Three Takeaways From Florida's 76-62 Loss to Butler

VictorPrieto

Florida's offensive woes struck again, this time on the road against the No. 24 Butler Bulldogs. Behind the efforts of playmakers Kamar Baldwin and Aaron Thompson, who combined for 28 points and 13 assists, the Bulldogs defeated the Gators on their home court with ease, by a score of 76-62.

The Gators have yet to find consistent rhythm within their offense, which has led to their fall from grace and a disappointing 6-3 start to a season that they entered as the No. 6 squad in the nation.

Here are three observations from today's loss.

Andrew Nembhard played excellent close-out defense. Kamar Baldwin just executed better.

The senior guard for Butler rose over Nembhard, hitting the elbow jumper as the shot clock expired to extend the Bulldogs’ lead to 17—the largest deficit for Florida at the time.

Coach Mike White responded the same way that every Gators fan watching Florida play Saturday afternoon did: He threw his hands over his head and watched. The Gators would chip away at that 17-point lead but never brought it within nine, resulting in the loss.

Live and die by the 3

It’s well known that Mike White centers his offense around three-point shooting. The problem for Florida is this year’s team hasn’t proven they can shoot it from beyond the arc at a high, consistent level. 

Florida shot just 23% from three in the loss to Butler, with more than half of the team’s total field goal attempts taken from beyond the three-point line. You can’t expect to win games shooting that poorly from anywhere on the floor. 

In Florida’s losses to Florida State and UConn, the Gators failed to shoot more than 30% from three on more than twenty attempts. It’s a common theme among this Florida offense. The lack of identity, paired with poor shooting from almost the entire team is a recipe for disaster.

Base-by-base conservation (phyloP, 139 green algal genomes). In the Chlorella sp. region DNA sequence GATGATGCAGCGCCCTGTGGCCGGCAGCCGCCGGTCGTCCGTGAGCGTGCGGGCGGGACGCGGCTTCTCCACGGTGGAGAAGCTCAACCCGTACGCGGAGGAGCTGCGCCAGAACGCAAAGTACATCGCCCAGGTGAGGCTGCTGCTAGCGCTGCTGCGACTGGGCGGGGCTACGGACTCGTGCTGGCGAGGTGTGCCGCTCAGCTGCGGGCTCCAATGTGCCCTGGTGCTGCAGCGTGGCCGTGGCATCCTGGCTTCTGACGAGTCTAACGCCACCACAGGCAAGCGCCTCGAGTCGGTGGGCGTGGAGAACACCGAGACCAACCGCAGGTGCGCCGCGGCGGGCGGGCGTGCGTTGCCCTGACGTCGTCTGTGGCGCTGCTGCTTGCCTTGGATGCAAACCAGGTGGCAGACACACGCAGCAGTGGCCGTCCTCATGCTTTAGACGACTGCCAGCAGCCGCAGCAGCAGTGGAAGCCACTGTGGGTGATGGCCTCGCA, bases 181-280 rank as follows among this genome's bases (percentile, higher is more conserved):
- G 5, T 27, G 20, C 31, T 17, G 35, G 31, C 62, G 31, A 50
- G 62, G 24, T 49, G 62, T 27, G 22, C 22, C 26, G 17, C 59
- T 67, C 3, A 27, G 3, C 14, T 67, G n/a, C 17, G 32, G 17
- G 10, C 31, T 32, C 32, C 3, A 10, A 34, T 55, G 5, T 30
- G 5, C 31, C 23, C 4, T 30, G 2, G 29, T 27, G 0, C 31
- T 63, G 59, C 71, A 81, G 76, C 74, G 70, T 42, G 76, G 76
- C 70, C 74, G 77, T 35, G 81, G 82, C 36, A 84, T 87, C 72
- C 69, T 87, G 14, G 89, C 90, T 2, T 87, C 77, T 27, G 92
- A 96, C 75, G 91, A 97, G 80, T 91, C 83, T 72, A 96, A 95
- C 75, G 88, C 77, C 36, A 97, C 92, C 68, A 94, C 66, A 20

You either live by the three or die by it, and the Gators are most certainly dying.

Stop the #FireMikeWhite Hive

Yes, Florida’s struggled this season and a lot of that can be put on White. But in no way should he be fired, at least this early. 

The season is still young and the team has a lot of room to grow. Those calling for his head because he can’t beat two ranked opponents on the road with a group of seven underclassmen is laughable. 

From a viewer standpoint, the team offense is out of sorts because of the lack of identity. There is no one player fans can count on to consistently score and it’s telling. However, there’s been more missed, open shots rather than bad, contested takes, which at least shows Florida is getting good looks. 

Florida just can’t convert. Once the Gators begin converting those looks, they’ll win more games. And if they can’t, then the conversation regarding White's job status can develop further. These next few weeks will be very important for White and his staff, with games against Providence and Utah State to prove to his fan base that he’s in control of this team. 

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